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Publication Detail
A digital dissection of two teleost fishes: comparative functional anatomy of the cranial musculoskeletal system in pike (Esox lucius) and eel (Anguilla anguilla)
  • Publication Type:
    Journal article
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  • Authors:
    Brocklehurst R, Porro L, Herrel A, Adriaens D, Rayfield E
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  • Journal:
    Journal of Anatomy
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  • Keywords:
    Teleostei, contrast-enhanced CT, cranial osteology, feeding, myology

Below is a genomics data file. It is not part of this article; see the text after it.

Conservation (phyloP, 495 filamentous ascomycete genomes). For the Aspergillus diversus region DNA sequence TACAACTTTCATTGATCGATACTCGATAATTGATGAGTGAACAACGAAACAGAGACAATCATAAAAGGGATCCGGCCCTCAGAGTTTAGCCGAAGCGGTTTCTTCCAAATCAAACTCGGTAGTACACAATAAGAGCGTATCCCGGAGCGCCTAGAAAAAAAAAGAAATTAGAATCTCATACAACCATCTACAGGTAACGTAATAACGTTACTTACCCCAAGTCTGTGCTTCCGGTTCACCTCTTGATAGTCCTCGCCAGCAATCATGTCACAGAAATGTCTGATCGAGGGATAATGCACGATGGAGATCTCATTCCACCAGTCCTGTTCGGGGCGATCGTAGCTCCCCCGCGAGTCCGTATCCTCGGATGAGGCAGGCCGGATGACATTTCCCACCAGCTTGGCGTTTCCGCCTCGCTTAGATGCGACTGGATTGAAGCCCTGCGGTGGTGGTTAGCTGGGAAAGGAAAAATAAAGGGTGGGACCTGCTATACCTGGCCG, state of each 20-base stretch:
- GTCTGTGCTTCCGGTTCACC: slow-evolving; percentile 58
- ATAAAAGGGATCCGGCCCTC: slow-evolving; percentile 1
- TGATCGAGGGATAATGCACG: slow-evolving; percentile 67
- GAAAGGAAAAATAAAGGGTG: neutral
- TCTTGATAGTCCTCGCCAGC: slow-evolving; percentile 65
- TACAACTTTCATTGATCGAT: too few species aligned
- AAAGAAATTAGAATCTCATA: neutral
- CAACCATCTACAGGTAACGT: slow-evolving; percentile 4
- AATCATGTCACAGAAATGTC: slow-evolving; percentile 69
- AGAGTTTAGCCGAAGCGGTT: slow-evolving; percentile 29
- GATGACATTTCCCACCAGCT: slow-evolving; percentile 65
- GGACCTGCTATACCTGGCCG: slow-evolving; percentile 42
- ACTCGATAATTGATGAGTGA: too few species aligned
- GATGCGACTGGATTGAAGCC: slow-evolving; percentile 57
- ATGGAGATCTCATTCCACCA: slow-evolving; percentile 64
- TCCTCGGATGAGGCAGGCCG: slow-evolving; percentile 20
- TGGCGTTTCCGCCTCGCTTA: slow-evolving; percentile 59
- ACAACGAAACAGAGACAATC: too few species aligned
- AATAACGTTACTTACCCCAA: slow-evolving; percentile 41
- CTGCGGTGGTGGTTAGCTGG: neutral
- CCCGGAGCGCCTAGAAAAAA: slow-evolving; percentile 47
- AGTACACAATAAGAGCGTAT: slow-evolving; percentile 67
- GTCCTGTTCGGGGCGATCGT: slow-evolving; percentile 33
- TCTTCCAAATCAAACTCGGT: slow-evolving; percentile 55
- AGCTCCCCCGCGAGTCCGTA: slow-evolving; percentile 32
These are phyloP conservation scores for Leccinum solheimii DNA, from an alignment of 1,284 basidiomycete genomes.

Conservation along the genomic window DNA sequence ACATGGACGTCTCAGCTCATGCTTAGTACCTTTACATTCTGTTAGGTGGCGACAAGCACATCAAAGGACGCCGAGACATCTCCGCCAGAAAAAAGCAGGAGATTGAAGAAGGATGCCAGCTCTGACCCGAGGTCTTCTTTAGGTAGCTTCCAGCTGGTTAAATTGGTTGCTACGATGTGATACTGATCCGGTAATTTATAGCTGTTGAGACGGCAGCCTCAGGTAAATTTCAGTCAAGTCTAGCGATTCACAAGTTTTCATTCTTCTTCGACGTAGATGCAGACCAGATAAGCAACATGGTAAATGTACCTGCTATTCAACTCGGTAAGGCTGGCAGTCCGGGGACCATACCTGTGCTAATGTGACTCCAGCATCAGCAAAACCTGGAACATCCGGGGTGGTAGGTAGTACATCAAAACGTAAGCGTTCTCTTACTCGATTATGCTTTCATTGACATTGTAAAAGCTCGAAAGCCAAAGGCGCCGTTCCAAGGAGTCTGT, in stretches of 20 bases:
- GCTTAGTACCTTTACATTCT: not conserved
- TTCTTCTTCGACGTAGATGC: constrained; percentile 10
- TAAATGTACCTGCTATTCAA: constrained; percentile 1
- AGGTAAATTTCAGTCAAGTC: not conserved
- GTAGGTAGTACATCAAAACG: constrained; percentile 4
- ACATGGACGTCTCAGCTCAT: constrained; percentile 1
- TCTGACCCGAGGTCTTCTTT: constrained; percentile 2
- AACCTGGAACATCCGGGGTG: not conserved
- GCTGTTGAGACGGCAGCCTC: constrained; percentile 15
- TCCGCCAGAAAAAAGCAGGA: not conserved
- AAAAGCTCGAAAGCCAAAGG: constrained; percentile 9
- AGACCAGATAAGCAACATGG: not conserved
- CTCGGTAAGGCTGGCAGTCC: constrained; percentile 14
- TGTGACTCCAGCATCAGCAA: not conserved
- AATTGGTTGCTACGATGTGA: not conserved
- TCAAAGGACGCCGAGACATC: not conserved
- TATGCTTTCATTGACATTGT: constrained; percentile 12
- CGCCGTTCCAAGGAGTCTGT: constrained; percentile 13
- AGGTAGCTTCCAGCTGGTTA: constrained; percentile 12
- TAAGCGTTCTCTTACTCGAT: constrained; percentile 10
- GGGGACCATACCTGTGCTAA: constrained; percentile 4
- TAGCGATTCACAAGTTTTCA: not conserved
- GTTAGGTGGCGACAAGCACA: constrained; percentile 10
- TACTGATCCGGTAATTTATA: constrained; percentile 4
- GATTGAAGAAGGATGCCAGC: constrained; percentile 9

Advances in X-ray computed tomography (CT) have led to a rise in the use of non-destructive imaging methods in comparative anatomy. Among these is contrast-enhanced CT scanning, which employs chemical stains to visualize soft tissues. Specimens may then be 'digitally dissected', producing detailed, three-dimensional digital reconstructions of the soft- and hard-tissue anatomy, allowing examination of anatomical structures in situ and making accurate measurements (lengths, volumes, etc.). Here, we apply this technique to two species of teleost fish, providing one of the first comprehensive three-dimensional (3D) descriptions of teleost cranial soft tissue and quantifying differences in muscle anatomy that may be related to differences in feeding ecology. Two species with different feeding ecologies were stained, scanned and imaged to create digital 3D musculoskeletal reconstructions: Esox lucius (Northern Pike), predominantly a suction feeder; and Anguilla anguilla (European eel), which captures prey predominantly by biting. Muscle cross-sectional areas were calculated and compared between taxa, focusing on muscles that serve important roles in feeding. The adductor mandibulae complex - used in biting - was larger in Esox than Anguilla relative to head size. However, the overall architecture of the adductor mandibulae was also very different between the two species, with that of Anguilla better optimized for delivering forceful bites. Levator arcus palatini and sternohyoideus - which are used in suction feeding - are larger in Esox, whereas the levator operculi is larger in Anguilla. Therefore, differences in the size of functionally important muscles do not necessarily correlate neatly with presumed differences in feeding mode.
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